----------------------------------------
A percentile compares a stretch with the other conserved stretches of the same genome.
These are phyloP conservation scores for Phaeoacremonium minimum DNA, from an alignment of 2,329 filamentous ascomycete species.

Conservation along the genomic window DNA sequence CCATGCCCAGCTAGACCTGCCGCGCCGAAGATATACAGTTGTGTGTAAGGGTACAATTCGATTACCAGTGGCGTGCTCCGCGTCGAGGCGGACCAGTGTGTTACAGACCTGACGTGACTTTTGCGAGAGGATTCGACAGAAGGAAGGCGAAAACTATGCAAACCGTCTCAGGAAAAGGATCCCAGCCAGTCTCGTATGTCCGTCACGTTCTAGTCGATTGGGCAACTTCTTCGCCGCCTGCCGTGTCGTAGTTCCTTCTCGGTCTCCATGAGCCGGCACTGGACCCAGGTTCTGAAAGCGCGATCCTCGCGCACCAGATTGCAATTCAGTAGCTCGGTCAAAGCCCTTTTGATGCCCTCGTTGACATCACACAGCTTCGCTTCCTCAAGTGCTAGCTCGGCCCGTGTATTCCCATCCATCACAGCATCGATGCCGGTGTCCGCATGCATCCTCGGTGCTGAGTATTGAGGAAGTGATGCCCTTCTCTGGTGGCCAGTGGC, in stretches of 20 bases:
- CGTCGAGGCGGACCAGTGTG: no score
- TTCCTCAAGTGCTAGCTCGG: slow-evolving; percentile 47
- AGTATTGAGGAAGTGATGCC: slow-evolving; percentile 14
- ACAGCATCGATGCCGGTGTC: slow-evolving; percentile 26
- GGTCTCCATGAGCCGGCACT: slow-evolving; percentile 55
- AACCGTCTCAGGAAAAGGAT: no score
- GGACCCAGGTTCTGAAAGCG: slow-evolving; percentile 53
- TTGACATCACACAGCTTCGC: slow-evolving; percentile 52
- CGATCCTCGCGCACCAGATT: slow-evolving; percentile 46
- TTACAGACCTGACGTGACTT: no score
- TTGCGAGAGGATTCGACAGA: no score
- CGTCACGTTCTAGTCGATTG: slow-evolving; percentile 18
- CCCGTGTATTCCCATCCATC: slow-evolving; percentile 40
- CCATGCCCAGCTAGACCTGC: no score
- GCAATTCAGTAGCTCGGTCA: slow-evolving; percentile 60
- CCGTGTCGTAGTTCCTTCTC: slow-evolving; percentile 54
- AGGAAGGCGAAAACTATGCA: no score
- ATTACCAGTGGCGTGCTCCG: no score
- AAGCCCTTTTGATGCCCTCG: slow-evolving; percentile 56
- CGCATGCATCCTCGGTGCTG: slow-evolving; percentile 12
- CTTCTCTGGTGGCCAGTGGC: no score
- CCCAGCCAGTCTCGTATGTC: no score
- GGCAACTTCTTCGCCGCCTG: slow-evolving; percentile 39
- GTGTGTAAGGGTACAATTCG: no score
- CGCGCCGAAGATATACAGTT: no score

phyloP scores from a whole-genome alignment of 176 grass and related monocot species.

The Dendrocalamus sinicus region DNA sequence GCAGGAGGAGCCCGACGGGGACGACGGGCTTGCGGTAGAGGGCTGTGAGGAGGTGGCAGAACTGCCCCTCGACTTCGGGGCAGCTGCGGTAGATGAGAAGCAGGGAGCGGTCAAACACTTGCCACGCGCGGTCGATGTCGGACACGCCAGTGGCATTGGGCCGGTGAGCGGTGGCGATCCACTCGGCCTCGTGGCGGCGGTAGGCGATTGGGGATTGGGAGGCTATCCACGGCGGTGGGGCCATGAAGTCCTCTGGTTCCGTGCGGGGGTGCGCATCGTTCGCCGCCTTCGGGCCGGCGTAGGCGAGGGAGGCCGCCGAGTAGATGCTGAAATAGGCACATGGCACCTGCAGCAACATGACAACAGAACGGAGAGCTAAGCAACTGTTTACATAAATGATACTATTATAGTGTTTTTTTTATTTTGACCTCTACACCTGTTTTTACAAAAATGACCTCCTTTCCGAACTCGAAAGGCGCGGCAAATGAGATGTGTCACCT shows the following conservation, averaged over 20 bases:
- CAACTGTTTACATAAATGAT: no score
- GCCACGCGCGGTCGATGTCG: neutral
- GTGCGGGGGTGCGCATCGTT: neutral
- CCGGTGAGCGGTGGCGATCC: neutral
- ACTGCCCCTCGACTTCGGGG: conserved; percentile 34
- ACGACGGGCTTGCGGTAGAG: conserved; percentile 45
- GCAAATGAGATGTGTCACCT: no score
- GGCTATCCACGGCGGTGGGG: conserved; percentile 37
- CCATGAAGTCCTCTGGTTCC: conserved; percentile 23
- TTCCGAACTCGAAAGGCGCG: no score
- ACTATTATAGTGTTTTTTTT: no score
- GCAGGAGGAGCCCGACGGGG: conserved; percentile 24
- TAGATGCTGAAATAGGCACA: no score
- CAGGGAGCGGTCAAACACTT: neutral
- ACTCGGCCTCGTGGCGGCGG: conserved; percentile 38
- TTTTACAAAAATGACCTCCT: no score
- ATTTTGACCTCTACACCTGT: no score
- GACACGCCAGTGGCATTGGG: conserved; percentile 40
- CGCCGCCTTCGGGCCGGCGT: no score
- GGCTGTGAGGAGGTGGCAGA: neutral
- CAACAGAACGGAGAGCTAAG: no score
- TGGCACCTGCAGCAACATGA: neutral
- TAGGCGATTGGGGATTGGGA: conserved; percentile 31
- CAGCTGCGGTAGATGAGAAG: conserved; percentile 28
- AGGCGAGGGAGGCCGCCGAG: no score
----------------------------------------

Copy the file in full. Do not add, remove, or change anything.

A percentile compares a stretch with the other conserved stretches of the same genome.
These are phyloP conservation scores for Phaeoacremonium minimum DNA, from an alignment of 2,329 filamentous ascomycete species.

Conservation along the genomic window DNA sequence CCATGCCCAGCTAGACCTGCCGCGCCGAAGATATACAGTTGTGTGTAAGGGTACAATTCGATTACCAGTGGCGTGCTCCGCGTCGAGGCGGACCAGTGTGTTACAGACCTGACGTGACTTTTGCGAGAGGATTCGACAGAAGGAAGGCGAAAACTATGCAAACCGTCTCAGGAAAAGGATCCCAGCCAGTCTCGTATGTCCGTCACGTTCTAGTCGATTGGGCAACTTCTTCGCCGCCTGCCGTGTCGTAGTTCCTTCTCGGTCTCCATGAGCCGGCACTGGACCCAGGTTCTGAAAGCGCGATCCTCGCGCACCAGATTGCAATTCAGTAGCTCGGTCAAAGCCCTTTTGATGCCCTCGTTGACATCACACAGCTTCGCTTCCTCAAGTGCTAGCTCGGCCCGTGTATTCCCATCCATCACAGCATCGATGCCGGTGTCCGCATGCATCCTCGGTGCTGAGTATTGAGGAAGTGATGCCCTTCTCTGGTGGCCAGTGGC, in stretches of 20 bases:
- CGTCGAGGCGGACCAGTGTG: no score
- TTCCTCAAGTGCTAGCTCGG: slow-evolving; percentile 47
- AGTATTGAGGAAGTGATGCC: slow-evolving; percentile 14
- ACAGCATCGATGCCGGTGTC: slow-evolving; percentile 26
- GGTCTCCATGAGCCGGCACT: slow-evolving; percentile 55
- AACCGTCTCAGGAAAAGGAT: no score
- GGACCCAGGTTCTGAAAGCG: slow-evolving; percentile 53
- TTGACATCACACAGCTTCGC: slow-evolving; percentile 52
- CGATCCTCGCGCACCAGATT: slow-evolving; percentile 46
- TTACAGACCTGACGTGACTT: no score
- TTGCGAGAGGATTCGACAGA: no score
- CGTCACGTTCTAGTCGATTG: slow-evolving; percentile 18
- CCCGTGTATTCCCATCCATC: slow-evolving; percentile 40
- CCATGCCCAGCTAGACCTGC: no score
- GCAATTCAGTAGCTCGGTCA: slow-evolving; percentile 60
- CCGTGTCGTAGTTCCTTCTC: slow-evolving; percentile 54
- AGGAAGGCGAAAACTATGCA: no score
- ATTACCAGTGGCGTGCTCCG: no score
- AAGCCCTTTTGATGCCCTCG: slow-evolving; percentile 56
- CGCATGCATCCTCGGTGCTG: slow-evolving; percentile 12
- CTTCTCTGGTGGCCAGTGGC: no score
- CCCAGCCAGTCTCGTATGTC: no score
- GGCAACTTCTTCGCCGCCTG: slow-evolving; percentile 39
- GTGTGTAAGGGTACAATTCG: no score
- CGCGCCGAAGATATACAGTT: no score

phyloP scores from a whole-genome alignment of 176 grass and related monocot species.

The Dendrocalamus sinicus region DNA sequence GCAGGAGGAGCCCGACGGGGACGACGGGCTTGCGGTAGAGGGCTGTGAGGAGGTGGCAGAACTGCCCCTCGACTTCGGGGCAGCTGCGGTAGATGAGAAGCAGGGAGCGGTCAAACACTTGCCACGCGCGGTCGATGTCGGACACGCCAGTGGCATTGGGCCGGTGAGCGGTGGCGATCCACTCGGCCTCGTGGCGGCGGTAGGCGATTGGGGATTGGGAGGCTATCCACGGCGGTGGGGCCATGAAGTCCTCTGGTTCCGTGCGGGGGTGCGCATCGTTCGCCGCCTTCGGGCCGGCGTAGGCGAGGGAGGCCGCCGAGTAGATGCTGAAATAGGCACATGGCACCTGCAGCAACATGACAACAGAACGGAGAGCTAAGCAACTGTTTACATAAATGATACTATTATAGTGTTTTTTTTATTTTGACCTCTACACCTGTTTTTACAAAAATGACCTCCTTTCCGAACTCGAAAGGCGCGGCAAATGAGATGTGTCACCT shows the following conservation, averaged over 20 bases:
- CAACTGTTTACATAAATGAT: no score
- GCCACGCGCGGTCGATGTCG: neutral
- GTGCGGGGGTGCGCATCGTT: neutral
- CCGGTGAGCGGTGGCGATCC: neutral
- ACTGCCCCTCGACTTCGGGG: conserved; percentile 34
- ACGACGGGCTTGCGGTAGAG: conserved; percentile 45
- GCAAATGAGATGTGTCACCT: no score
- GGCTATCCACGGCGGTGGGG: conserved; percentile 37
- CCATGAAGTCCTCTGGTTCC: conserved; percentile 23
- TTCCGAACTCGAAAGGCGCG: no score
- ACTATTATAGTGTTTTTTTT: no score
- GCAGGAGGAGCCCGACGGGG: conserved; percentile 24
- TAGATGCTGAAATAGGCACA: no score
- CAGGGAGCGGTCAAACACTT: neutral
- ACTCGGCCTCGTGGCGGCGG: conserved; percentile 38
- TTTTACAAAAATGACCTCCT: no score
- ATTTTGACCTCTACACCTGT: no score
- GACACGCCAGTGGCATTGGG: conserved; percentile 40
- CGCCGCCTTCGGGCCGGCGT: no score
- GGCTGTGAGGAGGTGGCAGA: neutral
- CAACAGAACGGAGAGCTAAG: no score
- TGGCACCTGCAGCAACATGA: neutral
- TAGGCGATTGGGGATTGGGA: conserved; percentile 31
- CAGCTGCGGTAGATGAGAAG: conserved; percentile 28
- AGGCGAGGGAGGCCGCCGAG: no score